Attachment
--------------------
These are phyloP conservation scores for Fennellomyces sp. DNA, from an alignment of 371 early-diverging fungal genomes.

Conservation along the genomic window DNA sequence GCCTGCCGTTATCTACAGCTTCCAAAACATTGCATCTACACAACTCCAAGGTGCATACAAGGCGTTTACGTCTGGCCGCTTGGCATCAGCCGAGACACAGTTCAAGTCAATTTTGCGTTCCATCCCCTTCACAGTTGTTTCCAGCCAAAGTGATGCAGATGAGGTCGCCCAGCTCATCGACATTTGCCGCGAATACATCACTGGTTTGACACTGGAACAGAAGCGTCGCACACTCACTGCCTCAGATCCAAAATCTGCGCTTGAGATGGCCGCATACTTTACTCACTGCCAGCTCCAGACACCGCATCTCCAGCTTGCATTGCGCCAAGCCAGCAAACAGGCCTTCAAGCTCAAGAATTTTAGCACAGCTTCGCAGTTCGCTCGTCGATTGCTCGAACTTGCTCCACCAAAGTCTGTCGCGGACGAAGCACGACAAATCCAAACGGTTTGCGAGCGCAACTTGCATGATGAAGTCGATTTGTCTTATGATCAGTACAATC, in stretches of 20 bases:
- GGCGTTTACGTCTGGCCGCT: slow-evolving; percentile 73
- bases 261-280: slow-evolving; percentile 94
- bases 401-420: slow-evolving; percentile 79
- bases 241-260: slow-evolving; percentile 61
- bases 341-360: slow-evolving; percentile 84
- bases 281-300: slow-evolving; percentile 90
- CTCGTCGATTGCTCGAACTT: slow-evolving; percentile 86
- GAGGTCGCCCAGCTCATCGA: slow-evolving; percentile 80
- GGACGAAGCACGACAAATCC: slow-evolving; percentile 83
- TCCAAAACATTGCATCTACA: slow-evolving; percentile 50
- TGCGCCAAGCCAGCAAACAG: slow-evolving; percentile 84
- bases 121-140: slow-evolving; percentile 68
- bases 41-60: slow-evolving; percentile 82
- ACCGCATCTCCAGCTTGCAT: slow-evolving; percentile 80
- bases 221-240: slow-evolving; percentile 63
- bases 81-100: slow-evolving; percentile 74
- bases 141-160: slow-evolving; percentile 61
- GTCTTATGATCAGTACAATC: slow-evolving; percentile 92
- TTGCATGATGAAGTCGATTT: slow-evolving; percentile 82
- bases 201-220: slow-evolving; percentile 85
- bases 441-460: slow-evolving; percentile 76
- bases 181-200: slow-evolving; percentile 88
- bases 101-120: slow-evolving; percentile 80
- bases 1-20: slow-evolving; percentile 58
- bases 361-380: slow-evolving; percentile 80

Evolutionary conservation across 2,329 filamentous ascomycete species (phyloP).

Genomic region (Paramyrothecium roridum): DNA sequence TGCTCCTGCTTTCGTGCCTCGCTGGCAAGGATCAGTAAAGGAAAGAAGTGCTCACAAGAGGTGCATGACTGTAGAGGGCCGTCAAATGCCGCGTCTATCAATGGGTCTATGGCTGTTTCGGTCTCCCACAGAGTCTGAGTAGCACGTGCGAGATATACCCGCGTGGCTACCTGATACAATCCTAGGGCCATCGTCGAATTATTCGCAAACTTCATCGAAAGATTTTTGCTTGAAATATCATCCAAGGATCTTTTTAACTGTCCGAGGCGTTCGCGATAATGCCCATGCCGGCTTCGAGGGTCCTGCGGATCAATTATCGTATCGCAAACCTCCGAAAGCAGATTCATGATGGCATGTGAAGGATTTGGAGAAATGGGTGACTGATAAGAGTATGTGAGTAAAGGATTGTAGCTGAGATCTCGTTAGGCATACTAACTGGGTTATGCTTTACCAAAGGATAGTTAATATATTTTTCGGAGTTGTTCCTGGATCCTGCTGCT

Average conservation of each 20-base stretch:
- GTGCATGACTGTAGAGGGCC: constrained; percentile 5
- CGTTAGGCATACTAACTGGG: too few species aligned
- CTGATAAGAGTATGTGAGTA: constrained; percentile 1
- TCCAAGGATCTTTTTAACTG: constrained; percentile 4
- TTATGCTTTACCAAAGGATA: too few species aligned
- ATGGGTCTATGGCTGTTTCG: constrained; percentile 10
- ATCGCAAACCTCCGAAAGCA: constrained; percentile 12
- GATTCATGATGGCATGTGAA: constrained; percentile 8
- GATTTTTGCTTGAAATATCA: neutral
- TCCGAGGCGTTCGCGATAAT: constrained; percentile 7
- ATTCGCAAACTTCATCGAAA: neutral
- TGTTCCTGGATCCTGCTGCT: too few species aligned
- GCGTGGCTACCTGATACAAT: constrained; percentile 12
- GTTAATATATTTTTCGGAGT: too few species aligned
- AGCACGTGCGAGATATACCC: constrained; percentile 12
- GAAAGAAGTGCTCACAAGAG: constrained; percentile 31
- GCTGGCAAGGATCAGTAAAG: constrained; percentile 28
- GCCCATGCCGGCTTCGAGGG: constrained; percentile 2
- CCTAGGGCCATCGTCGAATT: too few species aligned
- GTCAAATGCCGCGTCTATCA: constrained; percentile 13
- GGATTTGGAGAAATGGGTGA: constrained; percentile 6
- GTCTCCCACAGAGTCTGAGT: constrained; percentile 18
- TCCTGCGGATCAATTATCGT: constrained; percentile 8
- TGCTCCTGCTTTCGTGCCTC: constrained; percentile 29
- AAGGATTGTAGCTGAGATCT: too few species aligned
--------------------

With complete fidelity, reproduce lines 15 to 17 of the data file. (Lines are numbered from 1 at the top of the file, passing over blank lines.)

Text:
- bases 41-60: slow-evolving; percentile 82
- ACCGCATCTCCAGCTTGCAT: slow-evolving; percentile 80
- bases 221-240: slow-evolving; percentile 63